So it was easy to see why when one entered into the 20-30 year range of life, and there were rough decisions to be made, one might easily think, "Oh I wish I were 10 again, without a care in the world”! "Life was so easy, at that age.”

In today’s world, before the child even enters into formal education such as kindergarten, beginning with pre-school, there are regimented expectations. During the years between 4,5 to 10,12, life is quite structured for the child, both in school as well as out of school. Even "free play” today is "play date” where time, place and with whom is "arranged and supervised.” There is so much to be concerned about today in terms of the child’s safety both physically as well as from a health standpoint. Of course as the parent becomes more concerned and less secure could this increase in parental fear or paranoia (justified or not) be transferred to the child during the ages when the child is most impressionable? Add to that are the demands being made on the child at earlier ages in terms of academic development. Along with all of this has been a diminishing personal capability, and overall availability, of the child’s decision making.

Might this help explain why we seem to be seeing and "diagnosing” more and more emotional instability with the 5 – 12 year old set and more and more needs for chemical as well as counseling (therapeutic) interventions?

When an adult starts buckling under the days or life’s pressures or frustrations, they look to cope. The adult usually recognizes that life is "going south” and "something has to be done.” It may be constructive coping (e.g. talking with someone, seeking professional help, etc.). Or it may be destructive coping (drugs, denial, dropping or acting out, etc.)

The child, when confronted with the days or life’s frustrations or pressures, usually doesn’t think about it. They just "feel” and it is uncomfortable. They may act impulsively and just try to do whatever it takes to make them "feel” right again. They rarely have a sense of "coping” and thus looking for a solution constructively. The adult has problems and often thinks about how to cope. The child has problems and has no experience in finding a coping mechanism.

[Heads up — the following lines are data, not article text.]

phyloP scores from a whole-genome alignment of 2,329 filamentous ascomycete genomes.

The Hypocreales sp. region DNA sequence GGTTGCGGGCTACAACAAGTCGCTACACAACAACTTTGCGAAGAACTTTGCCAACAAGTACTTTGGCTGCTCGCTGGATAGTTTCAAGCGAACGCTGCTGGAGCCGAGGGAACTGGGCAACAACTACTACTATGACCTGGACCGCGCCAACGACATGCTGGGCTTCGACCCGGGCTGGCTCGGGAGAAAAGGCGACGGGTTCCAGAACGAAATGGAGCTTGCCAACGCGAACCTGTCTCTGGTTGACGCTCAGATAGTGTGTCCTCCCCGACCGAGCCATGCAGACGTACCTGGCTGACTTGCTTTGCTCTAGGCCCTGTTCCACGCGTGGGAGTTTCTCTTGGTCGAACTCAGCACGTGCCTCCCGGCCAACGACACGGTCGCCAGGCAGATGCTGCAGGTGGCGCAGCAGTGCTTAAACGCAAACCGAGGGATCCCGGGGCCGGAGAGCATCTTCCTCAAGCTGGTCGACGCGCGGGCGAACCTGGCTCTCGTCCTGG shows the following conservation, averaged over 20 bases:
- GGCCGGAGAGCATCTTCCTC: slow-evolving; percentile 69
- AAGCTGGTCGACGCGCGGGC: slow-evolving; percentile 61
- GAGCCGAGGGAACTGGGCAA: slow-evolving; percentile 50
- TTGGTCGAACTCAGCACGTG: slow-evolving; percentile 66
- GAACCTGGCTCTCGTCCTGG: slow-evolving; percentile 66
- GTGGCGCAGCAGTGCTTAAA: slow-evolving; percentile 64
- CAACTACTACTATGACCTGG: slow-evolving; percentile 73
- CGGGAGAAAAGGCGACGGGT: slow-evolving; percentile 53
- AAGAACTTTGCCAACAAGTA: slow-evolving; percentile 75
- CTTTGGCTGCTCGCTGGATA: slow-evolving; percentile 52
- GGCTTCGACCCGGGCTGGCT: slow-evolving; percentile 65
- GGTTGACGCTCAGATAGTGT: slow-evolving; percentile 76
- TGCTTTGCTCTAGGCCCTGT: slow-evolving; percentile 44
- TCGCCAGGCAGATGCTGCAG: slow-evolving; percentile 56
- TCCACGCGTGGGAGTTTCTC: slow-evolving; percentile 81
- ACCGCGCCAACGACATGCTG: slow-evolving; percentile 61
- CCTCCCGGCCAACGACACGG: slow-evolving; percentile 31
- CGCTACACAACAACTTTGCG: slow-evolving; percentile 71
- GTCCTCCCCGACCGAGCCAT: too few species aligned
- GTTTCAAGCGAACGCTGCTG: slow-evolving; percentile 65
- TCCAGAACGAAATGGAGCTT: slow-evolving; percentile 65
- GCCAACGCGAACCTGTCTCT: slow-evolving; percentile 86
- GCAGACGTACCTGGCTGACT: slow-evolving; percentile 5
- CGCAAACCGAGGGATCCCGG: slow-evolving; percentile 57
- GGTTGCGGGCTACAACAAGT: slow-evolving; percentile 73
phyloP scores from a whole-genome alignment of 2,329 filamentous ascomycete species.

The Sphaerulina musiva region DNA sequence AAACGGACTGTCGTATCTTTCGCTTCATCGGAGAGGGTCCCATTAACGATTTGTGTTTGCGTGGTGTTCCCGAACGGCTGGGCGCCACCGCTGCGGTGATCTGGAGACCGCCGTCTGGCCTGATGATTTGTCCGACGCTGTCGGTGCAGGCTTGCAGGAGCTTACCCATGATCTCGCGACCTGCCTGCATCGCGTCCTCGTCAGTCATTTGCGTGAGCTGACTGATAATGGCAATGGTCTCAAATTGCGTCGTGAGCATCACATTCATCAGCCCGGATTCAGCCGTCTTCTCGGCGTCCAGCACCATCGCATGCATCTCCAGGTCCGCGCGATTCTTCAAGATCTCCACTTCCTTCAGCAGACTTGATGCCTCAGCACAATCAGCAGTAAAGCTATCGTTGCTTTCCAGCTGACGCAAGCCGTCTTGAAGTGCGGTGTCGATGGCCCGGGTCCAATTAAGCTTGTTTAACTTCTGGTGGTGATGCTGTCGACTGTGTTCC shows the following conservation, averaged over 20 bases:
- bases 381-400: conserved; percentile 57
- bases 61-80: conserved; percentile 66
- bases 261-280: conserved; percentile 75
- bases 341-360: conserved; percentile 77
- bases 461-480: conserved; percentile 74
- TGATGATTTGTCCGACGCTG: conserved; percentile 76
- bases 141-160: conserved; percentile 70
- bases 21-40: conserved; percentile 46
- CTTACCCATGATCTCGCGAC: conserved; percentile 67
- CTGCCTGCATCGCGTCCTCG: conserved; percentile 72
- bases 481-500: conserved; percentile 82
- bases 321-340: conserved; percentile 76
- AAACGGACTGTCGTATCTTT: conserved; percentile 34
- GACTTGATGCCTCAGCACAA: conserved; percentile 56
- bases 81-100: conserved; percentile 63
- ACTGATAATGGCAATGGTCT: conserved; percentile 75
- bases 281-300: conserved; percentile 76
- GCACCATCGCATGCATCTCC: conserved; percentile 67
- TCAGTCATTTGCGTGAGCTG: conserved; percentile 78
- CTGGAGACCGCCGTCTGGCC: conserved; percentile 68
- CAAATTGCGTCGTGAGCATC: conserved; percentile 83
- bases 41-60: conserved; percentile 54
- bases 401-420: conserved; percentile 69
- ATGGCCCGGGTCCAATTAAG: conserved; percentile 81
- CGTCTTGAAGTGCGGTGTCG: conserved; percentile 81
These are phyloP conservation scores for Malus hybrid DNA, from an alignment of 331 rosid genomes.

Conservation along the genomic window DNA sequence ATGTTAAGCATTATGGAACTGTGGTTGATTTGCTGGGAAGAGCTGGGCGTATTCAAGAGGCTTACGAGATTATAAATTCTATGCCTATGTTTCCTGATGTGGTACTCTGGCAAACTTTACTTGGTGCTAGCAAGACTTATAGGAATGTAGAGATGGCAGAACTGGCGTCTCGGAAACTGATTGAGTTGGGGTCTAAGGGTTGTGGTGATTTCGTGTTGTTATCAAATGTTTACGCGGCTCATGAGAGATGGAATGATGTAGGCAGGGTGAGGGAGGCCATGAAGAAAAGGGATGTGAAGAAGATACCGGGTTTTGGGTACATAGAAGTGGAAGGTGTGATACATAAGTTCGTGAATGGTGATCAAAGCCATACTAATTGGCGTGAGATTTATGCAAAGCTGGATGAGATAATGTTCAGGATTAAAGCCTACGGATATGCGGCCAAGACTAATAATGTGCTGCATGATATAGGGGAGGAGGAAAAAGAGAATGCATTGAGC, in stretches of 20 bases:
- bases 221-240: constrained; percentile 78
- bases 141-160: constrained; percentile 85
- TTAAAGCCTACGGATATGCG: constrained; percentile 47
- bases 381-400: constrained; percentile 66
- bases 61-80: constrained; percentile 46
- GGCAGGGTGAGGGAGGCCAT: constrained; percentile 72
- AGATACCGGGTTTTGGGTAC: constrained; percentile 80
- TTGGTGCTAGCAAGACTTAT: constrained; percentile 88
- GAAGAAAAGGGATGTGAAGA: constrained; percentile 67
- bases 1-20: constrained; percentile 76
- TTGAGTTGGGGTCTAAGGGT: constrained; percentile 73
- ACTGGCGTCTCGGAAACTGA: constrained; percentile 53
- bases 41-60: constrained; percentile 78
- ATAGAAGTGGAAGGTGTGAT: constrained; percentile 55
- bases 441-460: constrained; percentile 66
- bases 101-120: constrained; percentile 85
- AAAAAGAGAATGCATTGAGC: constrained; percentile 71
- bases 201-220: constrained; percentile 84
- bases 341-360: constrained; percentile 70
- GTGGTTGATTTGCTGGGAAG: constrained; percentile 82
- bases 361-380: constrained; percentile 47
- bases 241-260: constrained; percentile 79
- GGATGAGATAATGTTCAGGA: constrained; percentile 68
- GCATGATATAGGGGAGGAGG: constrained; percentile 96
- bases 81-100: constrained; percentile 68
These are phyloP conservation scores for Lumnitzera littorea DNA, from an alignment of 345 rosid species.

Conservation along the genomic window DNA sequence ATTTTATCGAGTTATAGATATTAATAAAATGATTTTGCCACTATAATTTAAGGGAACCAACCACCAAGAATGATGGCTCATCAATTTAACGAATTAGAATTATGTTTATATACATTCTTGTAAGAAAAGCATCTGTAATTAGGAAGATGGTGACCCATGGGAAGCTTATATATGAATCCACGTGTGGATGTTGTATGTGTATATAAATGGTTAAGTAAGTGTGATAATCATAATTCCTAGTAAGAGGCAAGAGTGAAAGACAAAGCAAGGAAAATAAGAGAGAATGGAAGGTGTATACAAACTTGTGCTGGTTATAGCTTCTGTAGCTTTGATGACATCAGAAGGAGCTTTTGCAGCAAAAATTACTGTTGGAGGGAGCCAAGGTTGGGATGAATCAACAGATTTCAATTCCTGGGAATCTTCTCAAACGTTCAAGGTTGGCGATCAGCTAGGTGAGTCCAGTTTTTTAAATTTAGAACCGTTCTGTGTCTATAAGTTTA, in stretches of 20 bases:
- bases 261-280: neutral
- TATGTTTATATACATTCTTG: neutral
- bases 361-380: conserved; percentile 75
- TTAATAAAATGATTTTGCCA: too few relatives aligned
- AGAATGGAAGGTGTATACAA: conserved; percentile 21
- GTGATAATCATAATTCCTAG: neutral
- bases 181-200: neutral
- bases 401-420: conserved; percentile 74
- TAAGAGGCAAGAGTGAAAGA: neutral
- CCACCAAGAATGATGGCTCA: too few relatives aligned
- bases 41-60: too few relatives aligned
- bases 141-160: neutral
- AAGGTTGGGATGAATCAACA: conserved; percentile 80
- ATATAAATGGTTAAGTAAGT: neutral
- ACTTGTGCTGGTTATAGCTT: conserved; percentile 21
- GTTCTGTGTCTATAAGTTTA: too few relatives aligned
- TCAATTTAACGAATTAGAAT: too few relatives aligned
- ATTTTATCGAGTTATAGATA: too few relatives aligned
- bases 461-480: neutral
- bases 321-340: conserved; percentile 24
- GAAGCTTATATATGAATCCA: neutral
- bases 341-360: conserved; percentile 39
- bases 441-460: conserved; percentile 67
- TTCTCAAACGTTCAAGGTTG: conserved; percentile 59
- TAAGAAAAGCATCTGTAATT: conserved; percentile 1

Another element in today’s child’s life style is the technology that they seem to master at very early ages. A technology that favors less personal contact with others, and getting accustomed to faster response times to quests and tasks. Is this technology, somehow becoming a coping mechanism….and if so is it further removing them from developing personal, and interaction skills? Even teenage socializing seems to revolve more around group dating/interacting as opposed to one on one dating. Isn’t it interesting, how coincidental it is that during the same, recent time span, we are seeing more obesity, less one on one interacting, more attempts at suicide, more categories of emotional disorders, and more drug prescriptions for youngsters.

Perhaps we should think in terms of formally teaching children about coping mechanisms, as part of their formal early education. Perhaps a child should be formally taught about coping, for example, seeking someone out to talk with; how to do the seeking; the choices available of who to seek; or any other "coping” mechanisms applicable to an age span. Such educating can probably be designed around role-playing / acting out or a variety of specially designed games. Perhaps a formal class (or classes) can be designed for the 8 year old (during the 3rd grade) and then something more apropos for the 10 or 11 year old (during the 5th or 6th grades), for reinforcement, and designed for the slightly older child.

A few generations back we could say, "What does a ten year old have to worry about?” "No way does he have problems!” Today, we don’t even ask the question….we just start making a list!